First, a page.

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Indirect loans are becoming increasingly popular in the modern lending landscape. While these products can be great for borrowers seeking the best rates and financial institutions hoping to expand their business, indirect lending also creates a unique set of challenges. Borrowers may never visit the institution they loan from—and oftentimes they don’t even speak to a lender at the institution before signing papers! Even if you never meet your borrowers face-to-face, it is important to maintain the same level of communication and customer service your institution is dedicated to, no matter where the loan originated. Consider these six suggestions to ensure your institution has an effective communication strategy in place for indirect borrowers.
1. Speak Their Language
Different people prefer communicating through different channels. As technology creates more contact options, it’s important to keep pace with borrower preferences. Phone calls, emails, and text messages are all expected options for borrower-institution communication. Consistency and redundancy are both preferable and possible, with some customers stating their preference for a given method and others requiring multiple contact methods to gain top-of-mind awareness.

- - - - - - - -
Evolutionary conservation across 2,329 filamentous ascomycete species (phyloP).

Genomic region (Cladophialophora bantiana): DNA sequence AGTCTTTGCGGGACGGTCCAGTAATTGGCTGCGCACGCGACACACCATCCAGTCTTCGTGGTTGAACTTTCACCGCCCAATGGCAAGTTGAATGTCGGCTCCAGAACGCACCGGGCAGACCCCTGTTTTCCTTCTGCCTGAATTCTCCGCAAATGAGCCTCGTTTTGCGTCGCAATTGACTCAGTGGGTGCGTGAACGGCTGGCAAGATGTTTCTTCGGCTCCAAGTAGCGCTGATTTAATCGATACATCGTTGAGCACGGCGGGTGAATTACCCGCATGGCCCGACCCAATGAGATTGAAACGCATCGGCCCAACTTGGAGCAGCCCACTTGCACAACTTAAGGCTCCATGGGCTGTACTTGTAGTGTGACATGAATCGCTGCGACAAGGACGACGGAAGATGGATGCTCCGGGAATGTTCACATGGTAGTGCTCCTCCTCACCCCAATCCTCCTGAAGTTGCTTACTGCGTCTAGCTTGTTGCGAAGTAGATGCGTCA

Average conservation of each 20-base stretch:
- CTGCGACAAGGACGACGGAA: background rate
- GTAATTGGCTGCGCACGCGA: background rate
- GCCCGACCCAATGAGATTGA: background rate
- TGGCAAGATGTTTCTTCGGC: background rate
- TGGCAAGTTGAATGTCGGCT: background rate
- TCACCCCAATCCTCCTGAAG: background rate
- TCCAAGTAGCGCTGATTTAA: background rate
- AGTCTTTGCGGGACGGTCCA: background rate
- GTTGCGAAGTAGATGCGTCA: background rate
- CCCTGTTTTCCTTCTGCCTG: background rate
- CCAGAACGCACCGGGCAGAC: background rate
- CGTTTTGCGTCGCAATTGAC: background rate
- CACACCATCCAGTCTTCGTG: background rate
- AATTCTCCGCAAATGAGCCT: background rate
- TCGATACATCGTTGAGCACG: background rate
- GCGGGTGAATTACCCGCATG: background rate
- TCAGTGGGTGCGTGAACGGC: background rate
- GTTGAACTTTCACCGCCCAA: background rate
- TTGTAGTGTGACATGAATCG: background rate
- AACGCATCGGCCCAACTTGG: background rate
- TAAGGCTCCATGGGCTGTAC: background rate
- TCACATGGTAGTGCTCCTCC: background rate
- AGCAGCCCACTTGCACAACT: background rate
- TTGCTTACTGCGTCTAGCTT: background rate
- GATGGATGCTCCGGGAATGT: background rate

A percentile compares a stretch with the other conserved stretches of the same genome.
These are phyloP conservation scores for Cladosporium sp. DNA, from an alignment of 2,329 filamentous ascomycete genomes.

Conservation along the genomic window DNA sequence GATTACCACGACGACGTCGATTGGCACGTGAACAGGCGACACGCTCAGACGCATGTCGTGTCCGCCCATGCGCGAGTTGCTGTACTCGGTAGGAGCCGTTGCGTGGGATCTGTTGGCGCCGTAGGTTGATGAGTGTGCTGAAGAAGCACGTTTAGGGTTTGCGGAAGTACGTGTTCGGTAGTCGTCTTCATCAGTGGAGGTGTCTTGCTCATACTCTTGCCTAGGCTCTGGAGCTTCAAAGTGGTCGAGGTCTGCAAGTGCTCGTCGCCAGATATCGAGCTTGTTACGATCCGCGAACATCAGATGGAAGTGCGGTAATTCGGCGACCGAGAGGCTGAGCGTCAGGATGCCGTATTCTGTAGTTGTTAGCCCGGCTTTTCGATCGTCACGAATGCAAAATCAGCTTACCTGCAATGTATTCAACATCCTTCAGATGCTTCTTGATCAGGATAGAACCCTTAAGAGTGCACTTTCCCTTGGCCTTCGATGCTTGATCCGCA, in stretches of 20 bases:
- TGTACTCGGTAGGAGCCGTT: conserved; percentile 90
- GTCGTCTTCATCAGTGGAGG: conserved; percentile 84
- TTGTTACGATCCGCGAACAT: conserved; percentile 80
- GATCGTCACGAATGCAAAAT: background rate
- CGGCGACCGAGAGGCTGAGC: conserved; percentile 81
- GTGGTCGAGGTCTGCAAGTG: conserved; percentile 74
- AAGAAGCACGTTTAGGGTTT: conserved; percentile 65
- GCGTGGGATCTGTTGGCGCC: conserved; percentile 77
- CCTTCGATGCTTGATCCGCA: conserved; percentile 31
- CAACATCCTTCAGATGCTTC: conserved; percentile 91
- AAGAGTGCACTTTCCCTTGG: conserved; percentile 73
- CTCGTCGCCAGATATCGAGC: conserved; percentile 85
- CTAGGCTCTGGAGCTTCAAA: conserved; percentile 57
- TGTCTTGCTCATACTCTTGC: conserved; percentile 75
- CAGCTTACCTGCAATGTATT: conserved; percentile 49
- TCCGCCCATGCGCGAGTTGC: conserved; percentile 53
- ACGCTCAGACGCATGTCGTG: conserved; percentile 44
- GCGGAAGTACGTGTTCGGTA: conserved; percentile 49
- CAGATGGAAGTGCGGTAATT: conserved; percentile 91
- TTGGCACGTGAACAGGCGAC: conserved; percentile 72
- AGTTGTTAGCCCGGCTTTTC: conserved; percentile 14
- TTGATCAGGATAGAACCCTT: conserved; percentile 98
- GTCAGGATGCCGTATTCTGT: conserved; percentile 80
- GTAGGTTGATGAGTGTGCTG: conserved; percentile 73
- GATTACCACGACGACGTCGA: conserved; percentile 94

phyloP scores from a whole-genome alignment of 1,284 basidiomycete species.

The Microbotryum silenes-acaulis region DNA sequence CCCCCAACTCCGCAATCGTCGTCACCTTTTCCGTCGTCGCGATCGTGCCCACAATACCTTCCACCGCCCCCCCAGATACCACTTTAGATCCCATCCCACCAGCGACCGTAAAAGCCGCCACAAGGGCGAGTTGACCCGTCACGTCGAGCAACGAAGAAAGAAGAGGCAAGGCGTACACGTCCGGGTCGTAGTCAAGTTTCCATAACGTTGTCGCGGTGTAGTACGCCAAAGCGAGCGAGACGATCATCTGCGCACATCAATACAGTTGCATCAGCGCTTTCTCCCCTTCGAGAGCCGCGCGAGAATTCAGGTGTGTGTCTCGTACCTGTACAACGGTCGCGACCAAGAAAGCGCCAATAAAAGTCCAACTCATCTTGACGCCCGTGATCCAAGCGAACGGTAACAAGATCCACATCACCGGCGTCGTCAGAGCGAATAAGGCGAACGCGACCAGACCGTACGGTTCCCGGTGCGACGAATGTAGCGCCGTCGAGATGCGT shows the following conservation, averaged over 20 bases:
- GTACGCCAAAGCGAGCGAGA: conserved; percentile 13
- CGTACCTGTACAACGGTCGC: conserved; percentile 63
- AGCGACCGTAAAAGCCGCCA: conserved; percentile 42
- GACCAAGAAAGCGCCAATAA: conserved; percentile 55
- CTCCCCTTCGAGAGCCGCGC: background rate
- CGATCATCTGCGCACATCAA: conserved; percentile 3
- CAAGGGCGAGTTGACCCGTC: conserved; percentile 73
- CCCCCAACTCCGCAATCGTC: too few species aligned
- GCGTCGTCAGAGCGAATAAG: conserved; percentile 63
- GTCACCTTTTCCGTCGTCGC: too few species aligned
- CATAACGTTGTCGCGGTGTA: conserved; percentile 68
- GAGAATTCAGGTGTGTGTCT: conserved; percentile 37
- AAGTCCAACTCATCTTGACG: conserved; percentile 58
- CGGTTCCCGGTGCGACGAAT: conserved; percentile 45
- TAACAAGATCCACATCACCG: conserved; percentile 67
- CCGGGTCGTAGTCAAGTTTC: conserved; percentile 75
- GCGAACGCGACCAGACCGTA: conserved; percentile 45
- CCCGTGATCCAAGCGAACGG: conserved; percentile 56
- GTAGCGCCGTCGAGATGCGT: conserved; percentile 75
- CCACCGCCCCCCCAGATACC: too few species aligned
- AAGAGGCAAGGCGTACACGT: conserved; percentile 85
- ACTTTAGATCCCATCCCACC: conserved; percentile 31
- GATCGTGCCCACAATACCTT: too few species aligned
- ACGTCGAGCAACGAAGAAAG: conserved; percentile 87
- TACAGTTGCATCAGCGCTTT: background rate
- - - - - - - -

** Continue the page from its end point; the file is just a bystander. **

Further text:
Regular communication touch points with your new indirect borrowers can make a substantial difference in their customer experience.
Related reading: Transform Your Borrower Communication to Keep Customers Happy
2. Show Them You Care
Demonstrate that you care with something as simple as sending a regular email newsletter that shares more about your institution, providing some personality to your interactions, so that your borrower learns more about who you and your team are. Let them know what you and your staff are doing to make an impact in the community and how they might get involved. Occasionally, follow up with a mailer that includes a free car wash or oil change—small gifts that remind them that you know who they are and that you appreciate the business they brought to your financial institution.
3. Sell by Providing Excellent Customer Service